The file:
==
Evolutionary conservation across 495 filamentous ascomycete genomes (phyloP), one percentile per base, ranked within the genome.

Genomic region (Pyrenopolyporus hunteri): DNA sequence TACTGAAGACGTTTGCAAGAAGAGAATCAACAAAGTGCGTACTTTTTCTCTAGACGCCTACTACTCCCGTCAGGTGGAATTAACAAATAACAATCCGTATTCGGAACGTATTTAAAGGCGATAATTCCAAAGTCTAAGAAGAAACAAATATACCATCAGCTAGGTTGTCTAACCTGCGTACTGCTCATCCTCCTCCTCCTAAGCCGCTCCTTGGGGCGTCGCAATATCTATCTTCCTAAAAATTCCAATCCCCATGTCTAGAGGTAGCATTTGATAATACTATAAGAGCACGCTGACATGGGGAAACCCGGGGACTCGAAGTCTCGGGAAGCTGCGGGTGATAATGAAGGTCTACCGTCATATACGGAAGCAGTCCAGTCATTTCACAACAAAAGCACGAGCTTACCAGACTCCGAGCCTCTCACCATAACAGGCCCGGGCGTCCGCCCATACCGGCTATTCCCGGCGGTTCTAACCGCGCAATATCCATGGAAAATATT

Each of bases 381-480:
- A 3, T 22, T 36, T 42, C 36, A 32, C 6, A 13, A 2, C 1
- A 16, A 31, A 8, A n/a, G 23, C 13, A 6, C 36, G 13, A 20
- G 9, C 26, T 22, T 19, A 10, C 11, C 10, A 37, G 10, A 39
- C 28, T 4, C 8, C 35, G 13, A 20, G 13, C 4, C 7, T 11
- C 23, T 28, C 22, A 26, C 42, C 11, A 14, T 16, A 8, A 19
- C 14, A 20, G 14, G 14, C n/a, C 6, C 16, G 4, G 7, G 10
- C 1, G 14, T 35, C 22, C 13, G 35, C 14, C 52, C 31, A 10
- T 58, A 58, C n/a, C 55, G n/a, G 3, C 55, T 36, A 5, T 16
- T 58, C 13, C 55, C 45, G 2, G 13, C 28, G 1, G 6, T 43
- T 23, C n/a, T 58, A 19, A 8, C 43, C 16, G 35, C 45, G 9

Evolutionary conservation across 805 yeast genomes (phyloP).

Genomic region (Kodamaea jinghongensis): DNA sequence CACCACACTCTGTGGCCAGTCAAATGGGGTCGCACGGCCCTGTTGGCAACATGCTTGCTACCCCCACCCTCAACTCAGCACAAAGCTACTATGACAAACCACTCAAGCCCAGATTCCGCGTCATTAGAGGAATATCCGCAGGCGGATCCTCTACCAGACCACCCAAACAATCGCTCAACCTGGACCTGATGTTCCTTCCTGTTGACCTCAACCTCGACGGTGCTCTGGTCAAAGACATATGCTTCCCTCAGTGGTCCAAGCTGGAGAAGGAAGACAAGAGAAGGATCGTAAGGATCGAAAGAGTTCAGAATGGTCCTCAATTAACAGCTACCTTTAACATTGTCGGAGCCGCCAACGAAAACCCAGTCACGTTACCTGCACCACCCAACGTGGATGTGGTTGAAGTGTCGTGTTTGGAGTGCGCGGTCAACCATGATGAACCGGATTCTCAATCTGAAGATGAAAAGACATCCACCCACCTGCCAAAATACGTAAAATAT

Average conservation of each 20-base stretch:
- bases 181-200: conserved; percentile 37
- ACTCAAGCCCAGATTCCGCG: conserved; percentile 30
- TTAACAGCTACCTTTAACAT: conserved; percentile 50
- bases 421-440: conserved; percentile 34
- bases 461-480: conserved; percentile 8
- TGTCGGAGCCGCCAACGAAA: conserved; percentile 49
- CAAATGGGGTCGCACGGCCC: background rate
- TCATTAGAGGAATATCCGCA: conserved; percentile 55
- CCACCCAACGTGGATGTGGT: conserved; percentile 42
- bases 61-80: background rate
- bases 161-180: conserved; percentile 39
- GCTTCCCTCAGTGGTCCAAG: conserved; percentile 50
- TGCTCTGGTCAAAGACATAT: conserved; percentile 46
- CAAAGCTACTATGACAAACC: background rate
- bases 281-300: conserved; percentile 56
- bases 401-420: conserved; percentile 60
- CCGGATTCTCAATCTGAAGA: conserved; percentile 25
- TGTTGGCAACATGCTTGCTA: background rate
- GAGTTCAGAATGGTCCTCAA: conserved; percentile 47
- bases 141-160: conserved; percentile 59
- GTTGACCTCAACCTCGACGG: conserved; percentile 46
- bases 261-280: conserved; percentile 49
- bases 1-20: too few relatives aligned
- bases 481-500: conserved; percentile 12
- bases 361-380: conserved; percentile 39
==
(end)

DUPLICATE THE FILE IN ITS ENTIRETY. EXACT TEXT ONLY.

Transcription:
Evolutionary conservation across 495 filamentous ascomycete genomes (phyloP), one percentile per base, ranked within the genome.

Genomic region (Pyrenopolyporus hunteri): DNA sequence TACTGAAGACGTTTGCAAGAAGAGAATCAACAAAGTGCGTACTTTTTCTCTAGACGCCTACTACTCCCGTCAGGTGGAATTAACAAATAACAATCCGTATTCGGAACGTATTTAAAGGCGATAATTCCAAAGTCTAAGAAGAAACAAATATACCATCAGCTAGGTTGTCTAACCTGCGTACTGCTCATCCTCCTCCTCCTAAGCCGCTCCTTGGGGCGTCGCAATATCTATCTTCCTAAAAATTCCAATCCCCATGTCTAGAGGTAGCATTTGATAATACTATAAGAGCACGCTGACATGGGGAAACCCGGGGACTCGAAGTCTCGGGAAGCTGCGGGTGATAATGAAGGTCTACCGTCATATACGGAAGCAGTCCAGTCATTTCACAACAAAAGCACGAGCTTACCAGACTCCGAGCCTCTCACCATAACAGGCCCGGGCGTCCGCCCATACCGGCTATTCCCGGCGGTTCTAACCGCGCAATATCCATGGAAAATATT

Each of bases 381-480:
- A 3, T 22, T 36, T 42, C 36, A 32, C 6, A 13, A 2, C 1
- A 16, A 31, A 8, A n/a, G 23, C 13, A 6, C 36, G 13, A 20
- G 9, C 26, T 22, T 19, A 10, C 11, C 10, A 37, G 10, A 39
- C 28, T 4, C 8, C 35, G 13, A 20, G 13, C 4, C 7, T 11
- C 23, T 28, C 22, A 26, C 42, C 11, A 14, T 16, A 8, A 19
- C 14, A 20, G 14, G 14, C n/a, C 6, C 16, G 4, G 7, G 10
- C 1, G 14, T 35, C 22, C 13, G 35, C 14, C 52, C 31, A 10
- T 58, A 58, C n/a, C 55, G n/a, G 3, C 55, T 36, A 5, T 16
- T 58, C 13, C 55, C 45, G 2, G 13, C 28, G 1, G 6, T 43
- T 23, C n/a, T 58, A 19, A 8, C 43, C 16, G 35, C 45, G 9

Evolutionary conservation across 805 yeast genomes (phyloP).

Genomic region (Kodamaea jinghongensis): DNA sequence CACCACACTCTGTGGCCAGTCAAATGGGGTCGCACGGCCCTGTTGGCAACATGCTTGCTACCCCCACCCTCAACTCAGCACAAAGCTACTATGACAAACCACTCAAGCCCAGATTCCGCGTCATTAGAGGAATATCCGCAGGCGGATCCTCTACCAGACCACCCAAACAATCGCTCAACCTGGACCTGATGTTCCTTCCTGTTGACCTCAACCTCGACGGTGCTCTGGTCAAAGACATATGCTTCCCTCAGTGGTCCAAGCTGGAGAAGGAAGACAAGAGAAGGATCGTAAGGATCGAAAGAGTTCAGAATGGTCCTCAATTAACAGCTACCTTTAACATTGTCGGAGCCGCCAACGAAAACCCAGTCACGTTACCTGCACCACCCAACGTGGATGTGGTTGAAGTGTCGTGTTTGGAGTGCGCGGTCAACCATGATGAACCGGATTCTCAATCTGAAGATGAAAAGACATCCACCCACCTGCCAAAATACGTAAAATAT

Average conservation of each 20-base stretch:
- bases 181-200: conserved; percentile 37
- ACTCAAGCCCAGATTCCGCG: conserved; percentile 30
- TTAACAGCTACCTTTAACAT: conserved; percentile 50
- bases 421-440: conserved; percentile 34
- bases 461-480: conserved; percentile 8
- TGTCGGAGCCGCCAACGAAA: conserved; percentile 49
- CAAATGGGGTCGCACGGCCC: background rate
- TCATTAGAGGAATATCCGCA: conserved; percentile 55
- CCACCCAACGTGGATGTGGT: conserved; percentile 42
- bases 61-80: background rate
- bases 161-180: conserved; percentile 39
- GCTTCCCTCAGTGGTCCAAG: conserved; percentile 50
- TGCTCTGGTCAAAGACATAT: conserved; percentile 46
- CAAAGCTACTATGACAAACC: background rate
- bases 281-300: conserved; percentile 56
- bases 401-420: conserved; percentile 60
- CCGGATTCTCAATCTGAAGA: conserved; percentile 25
- TGTTGGCAACATGCTTGCTA: background rate
- GAGTTCAGAATGGTCCTCAA: conserved; percentile 47
- bases 141-160: conserved; percentile 59
- GTTGACCTCAACCTCGACGG: conserved; percentile 46
- bases 261-280: conserved; percentile 49
- bases 1-20: too few relatives aligned
- bases 481-500: conserved; percentile 12
- bases 361-380: conserved; percentile 39